There is no better time of year on the Gulf Coast to fling open those dusty windows to the April air, inviting the cool smells of the garden into your home. This wonderful window of time (pun intended) needs to be embraced whole-heartedly and promptly before the humidity of summer crashes the party. It’s a ritual in these parts, a yearly reminder that we share this city with a host of colorful, feathered friends whose songs float over the sills of our open windows. Consider it a spring-cleaning for the Mobile soul.
If you’re like me, you read Bill Finch’s latest article in our April issue, “Open the Windows to Spring, ” with sincere pleasure…followed by severe frustration. You see, I live in a Midtown home behind windows that have been assaulted—abused by some faceless villain of the past with a brush and a bucket of paint. For several decades, my windows have remained this way, painted shut to the world and serving essentially as portholes. I think it’s time we said, “Enough!” Let’s restore our windows to their intended purpose—to relieve mankind from a suffocating, indoor existence.
Tools you’ll need:
1 oz. simple syrup
2 oz. bourbon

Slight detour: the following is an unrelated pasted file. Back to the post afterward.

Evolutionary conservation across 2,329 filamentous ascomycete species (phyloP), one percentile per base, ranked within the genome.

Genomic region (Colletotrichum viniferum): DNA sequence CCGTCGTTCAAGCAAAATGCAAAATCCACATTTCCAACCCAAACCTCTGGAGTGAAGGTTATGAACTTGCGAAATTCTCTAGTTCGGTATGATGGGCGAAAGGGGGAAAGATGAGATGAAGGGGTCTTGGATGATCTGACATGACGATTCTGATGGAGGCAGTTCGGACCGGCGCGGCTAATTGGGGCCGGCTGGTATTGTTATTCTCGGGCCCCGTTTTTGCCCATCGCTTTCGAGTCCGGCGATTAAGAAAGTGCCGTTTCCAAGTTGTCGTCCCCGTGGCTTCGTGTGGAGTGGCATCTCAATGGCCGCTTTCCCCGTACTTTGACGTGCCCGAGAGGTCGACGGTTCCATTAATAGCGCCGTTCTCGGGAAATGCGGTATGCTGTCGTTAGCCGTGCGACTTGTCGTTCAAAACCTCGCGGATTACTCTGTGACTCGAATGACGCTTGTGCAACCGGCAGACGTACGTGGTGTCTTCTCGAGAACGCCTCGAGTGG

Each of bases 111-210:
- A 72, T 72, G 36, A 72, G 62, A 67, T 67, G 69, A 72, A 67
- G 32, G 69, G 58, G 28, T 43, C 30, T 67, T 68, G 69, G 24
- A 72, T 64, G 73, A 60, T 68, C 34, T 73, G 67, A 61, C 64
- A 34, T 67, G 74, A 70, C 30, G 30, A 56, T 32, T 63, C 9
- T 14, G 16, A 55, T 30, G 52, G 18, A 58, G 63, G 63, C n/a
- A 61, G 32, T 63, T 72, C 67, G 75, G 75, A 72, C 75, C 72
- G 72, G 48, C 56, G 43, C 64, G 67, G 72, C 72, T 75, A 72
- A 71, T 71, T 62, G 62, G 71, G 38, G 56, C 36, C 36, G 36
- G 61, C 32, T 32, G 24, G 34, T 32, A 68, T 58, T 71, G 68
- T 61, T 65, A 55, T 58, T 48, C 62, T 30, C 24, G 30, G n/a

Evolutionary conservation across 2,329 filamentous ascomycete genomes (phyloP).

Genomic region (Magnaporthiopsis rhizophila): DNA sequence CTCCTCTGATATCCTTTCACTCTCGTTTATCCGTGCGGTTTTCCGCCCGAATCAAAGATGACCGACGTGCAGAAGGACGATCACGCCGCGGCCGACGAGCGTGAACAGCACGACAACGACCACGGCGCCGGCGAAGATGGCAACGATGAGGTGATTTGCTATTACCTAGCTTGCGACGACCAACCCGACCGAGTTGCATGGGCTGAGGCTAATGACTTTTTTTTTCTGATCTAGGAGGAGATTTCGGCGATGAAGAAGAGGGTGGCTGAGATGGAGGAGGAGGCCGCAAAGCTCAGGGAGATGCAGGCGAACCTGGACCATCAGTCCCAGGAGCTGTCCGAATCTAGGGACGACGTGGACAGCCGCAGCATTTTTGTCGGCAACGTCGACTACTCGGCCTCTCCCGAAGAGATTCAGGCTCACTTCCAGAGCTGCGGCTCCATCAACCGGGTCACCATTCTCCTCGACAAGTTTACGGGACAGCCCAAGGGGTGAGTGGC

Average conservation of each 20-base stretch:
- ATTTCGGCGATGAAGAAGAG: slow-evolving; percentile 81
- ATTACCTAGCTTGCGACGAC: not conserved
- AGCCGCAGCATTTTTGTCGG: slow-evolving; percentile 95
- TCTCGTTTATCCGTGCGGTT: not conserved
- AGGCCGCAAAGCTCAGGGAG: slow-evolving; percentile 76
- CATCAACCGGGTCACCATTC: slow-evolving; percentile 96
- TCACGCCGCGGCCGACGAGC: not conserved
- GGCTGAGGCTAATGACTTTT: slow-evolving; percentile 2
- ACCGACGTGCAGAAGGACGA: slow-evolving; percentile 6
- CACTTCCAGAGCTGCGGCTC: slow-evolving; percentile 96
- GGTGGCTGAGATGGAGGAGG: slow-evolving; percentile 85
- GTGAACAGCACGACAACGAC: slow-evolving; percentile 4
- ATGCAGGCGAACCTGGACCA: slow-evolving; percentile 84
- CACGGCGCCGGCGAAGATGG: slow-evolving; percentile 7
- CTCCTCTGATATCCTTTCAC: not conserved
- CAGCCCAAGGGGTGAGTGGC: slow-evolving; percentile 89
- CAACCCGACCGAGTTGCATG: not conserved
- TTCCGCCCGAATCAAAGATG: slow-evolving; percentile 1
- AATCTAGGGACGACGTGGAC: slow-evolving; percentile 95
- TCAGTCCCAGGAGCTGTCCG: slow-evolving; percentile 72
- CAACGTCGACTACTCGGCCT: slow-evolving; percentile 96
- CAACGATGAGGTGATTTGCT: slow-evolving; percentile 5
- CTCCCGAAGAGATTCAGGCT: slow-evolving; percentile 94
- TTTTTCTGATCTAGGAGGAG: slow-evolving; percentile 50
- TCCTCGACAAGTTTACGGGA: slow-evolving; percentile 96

10 fresh mint leaves
Utility knife (box-cutter)
1. The first, and probably most important, step is to mix yourself a mint julep. In a highball glass or silver cup, muddle mint leaves with simple syrup. Fill glass to the top with crushed ice. Add bourbon with a splash of water and garnish with a mint sprig.
2. Take a utility knife around the interior of the window where the frame meets the sash. Focus on trying to break any visible paint bonding the window in place. Cut slowly, careful not to gouge the wood, injure yourself, or spill your drink as you go.
3. Still working on the interior, wedge a putty knife around the entire window to break deeper bonds the utility knife couldn’t reach. If necessary, tap the putty knife with a hammer to fit it in the crack.
4. Repeat steps 2 and 3 on the exterior of the window.
5. At this step, although you’ve broken most of the bonding that has been holding your window in place, it’s unlikely you’ll be able to slide it up by hand. From the exterior, use a crowbar to slowly pry up your window. Try this from several places at the base of the window, and proceed gently. With a little finesse, you should have your window open in no time.
6. Repeat step 1.
7. Repeat step 6.
Text by Breck Pappas